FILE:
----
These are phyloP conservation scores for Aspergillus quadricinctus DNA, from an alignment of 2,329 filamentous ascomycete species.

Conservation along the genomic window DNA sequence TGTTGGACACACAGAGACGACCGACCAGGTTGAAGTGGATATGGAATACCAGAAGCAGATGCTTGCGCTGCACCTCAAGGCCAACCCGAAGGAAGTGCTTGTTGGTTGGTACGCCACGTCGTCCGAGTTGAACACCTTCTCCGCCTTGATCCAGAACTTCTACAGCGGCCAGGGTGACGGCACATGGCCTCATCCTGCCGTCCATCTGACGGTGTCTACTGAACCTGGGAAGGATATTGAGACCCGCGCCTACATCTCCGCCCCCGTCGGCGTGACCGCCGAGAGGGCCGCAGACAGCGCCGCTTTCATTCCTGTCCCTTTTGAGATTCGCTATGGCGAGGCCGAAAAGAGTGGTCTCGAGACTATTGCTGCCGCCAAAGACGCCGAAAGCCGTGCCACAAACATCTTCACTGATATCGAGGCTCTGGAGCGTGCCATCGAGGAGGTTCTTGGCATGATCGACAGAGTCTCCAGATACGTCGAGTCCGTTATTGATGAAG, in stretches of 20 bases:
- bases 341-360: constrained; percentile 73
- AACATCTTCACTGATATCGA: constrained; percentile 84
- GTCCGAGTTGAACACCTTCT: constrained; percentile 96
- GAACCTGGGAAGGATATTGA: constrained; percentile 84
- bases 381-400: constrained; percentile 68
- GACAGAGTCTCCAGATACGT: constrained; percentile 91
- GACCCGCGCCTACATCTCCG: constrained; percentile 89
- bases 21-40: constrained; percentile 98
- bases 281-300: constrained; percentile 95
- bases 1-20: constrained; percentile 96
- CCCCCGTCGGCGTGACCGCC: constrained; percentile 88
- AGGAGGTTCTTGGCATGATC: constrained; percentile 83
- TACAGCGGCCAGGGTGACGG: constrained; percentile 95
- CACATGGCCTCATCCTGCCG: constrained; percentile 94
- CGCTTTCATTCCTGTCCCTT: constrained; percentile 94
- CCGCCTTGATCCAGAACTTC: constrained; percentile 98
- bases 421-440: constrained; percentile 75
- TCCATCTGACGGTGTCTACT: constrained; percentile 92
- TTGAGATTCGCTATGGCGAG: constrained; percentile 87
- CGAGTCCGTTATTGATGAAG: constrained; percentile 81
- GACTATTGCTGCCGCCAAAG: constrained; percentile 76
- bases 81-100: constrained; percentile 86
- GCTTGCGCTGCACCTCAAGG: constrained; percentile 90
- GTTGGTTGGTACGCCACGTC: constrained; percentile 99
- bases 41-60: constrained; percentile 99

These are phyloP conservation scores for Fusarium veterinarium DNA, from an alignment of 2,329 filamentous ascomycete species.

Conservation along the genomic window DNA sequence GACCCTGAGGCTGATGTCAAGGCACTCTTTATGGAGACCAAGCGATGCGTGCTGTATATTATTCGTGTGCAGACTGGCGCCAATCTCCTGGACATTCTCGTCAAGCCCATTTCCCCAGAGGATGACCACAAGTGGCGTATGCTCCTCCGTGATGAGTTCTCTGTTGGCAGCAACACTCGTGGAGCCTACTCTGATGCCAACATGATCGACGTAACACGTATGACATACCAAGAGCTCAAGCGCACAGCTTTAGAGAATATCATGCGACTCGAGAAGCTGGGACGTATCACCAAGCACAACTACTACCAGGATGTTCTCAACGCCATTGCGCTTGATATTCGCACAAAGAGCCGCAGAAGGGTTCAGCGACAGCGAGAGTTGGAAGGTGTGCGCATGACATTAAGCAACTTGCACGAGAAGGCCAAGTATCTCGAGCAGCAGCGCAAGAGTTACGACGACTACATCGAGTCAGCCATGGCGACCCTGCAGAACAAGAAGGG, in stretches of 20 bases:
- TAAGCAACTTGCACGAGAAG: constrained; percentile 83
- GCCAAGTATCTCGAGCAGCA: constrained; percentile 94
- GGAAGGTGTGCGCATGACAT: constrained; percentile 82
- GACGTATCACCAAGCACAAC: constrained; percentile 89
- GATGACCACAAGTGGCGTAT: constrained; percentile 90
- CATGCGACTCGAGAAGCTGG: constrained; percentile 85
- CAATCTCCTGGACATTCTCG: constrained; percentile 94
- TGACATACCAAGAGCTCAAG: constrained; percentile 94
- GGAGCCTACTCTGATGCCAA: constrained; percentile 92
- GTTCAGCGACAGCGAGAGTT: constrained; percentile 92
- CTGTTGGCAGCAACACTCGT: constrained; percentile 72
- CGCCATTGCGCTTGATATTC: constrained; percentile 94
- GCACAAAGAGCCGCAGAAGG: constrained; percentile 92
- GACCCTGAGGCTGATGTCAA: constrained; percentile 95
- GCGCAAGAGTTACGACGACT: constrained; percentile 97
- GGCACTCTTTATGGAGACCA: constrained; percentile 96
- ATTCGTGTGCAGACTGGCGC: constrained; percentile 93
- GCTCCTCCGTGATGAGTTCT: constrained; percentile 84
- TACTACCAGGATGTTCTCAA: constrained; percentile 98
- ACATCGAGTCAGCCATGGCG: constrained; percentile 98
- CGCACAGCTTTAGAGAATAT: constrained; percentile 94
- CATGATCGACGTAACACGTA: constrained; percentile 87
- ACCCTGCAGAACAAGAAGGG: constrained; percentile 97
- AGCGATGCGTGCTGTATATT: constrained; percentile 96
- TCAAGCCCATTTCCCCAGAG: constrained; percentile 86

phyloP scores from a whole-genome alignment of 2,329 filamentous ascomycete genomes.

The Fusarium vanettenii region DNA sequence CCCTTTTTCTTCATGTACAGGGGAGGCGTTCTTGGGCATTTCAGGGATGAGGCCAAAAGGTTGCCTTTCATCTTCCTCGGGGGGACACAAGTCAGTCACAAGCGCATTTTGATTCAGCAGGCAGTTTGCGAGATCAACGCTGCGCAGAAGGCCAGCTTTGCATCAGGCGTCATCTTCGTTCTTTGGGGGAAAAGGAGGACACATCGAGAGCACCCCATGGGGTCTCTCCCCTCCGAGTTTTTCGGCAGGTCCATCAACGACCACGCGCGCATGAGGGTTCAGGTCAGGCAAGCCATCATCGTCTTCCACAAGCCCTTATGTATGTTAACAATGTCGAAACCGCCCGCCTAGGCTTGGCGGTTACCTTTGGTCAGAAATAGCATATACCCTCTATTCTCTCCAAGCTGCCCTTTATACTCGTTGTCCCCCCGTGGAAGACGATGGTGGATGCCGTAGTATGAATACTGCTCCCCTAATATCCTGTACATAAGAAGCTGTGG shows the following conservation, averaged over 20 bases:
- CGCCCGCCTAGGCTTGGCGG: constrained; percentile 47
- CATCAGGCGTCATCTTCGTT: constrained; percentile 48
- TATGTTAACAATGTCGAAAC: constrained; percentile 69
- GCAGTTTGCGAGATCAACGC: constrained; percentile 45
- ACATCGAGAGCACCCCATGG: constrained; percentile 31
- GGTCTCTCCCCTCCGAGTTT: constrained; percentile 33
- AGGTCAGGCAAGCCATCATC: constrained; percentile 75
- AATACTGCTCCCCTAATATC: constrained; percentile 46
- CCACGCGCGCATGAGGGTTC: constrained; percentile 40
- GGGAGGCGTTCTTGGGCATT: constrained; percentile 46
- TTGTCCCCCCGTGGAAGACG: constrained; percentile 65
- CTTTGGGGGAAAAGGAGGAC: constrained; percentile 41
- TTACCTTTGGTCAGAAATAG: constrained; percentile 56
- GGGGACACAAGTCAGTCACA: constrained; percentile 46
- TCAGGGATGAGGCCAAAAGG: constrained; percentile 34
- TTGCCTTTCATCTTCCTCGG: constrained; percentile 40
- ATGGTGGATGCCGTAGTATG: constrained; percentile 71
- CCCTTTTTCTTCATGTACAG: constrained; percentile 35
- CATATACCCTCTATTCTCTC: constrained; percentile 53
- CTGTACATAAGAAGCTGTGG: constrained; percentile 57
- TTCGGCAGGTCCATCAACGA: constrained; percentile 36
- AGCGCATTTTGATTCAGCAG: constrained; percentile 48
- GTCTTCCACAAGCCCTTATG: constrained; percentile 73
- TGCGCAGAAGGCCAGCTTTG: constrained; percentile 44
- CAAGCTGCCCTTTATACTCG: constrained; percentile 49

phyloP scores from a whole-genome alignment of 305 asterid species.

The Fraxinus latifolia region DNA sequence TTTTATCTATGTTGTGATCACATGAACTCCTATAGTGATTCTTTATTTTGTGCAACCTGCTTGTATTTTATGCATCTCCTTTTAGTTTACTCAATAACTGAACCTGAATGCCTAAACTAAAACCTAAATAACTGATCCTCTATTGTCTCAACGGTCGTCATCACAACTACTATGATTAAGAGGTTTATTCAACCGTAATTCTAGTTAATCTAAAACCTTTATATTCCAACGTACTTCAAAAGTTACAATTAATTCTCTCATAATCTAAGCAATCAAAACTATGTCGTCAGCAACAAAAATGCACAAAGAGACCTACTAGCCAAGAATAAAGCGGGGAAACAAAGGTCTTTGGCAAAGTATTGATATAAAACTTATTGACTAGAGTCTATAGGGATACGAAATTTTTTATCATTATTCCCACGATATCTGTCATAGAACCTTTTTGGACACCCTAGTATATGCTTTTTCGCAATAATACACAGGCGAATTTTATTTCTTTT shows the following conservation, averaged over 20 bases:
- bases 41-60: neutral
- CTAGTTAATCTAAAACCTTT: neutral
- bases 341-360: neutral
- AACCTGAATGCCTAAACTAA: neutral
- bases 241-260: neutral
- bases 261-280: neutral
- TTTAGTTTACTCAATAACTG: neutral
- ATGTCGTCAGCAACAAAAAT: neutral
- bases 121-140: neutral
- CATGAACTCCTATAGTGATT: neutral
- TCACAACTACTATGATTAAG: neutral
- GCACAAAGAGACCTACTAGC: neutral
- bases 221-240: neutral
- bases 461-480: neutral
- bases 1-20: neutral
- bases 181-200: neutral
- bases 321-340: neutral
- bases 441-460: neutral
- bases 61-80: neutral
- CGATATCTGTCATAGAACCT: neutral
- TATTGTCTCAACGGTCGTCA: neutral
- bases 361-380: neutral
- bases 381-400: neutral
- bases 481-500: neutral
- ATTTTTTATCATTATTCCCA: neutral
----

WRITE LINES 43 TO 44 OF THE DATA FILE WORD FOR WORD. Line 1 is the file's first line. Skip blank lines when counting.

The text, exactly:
- GACCCTGAGGCTGATGTCAA: constrained; percentile 95
- GCGCAAGAGTTACGACGACT: constrained; percentile 97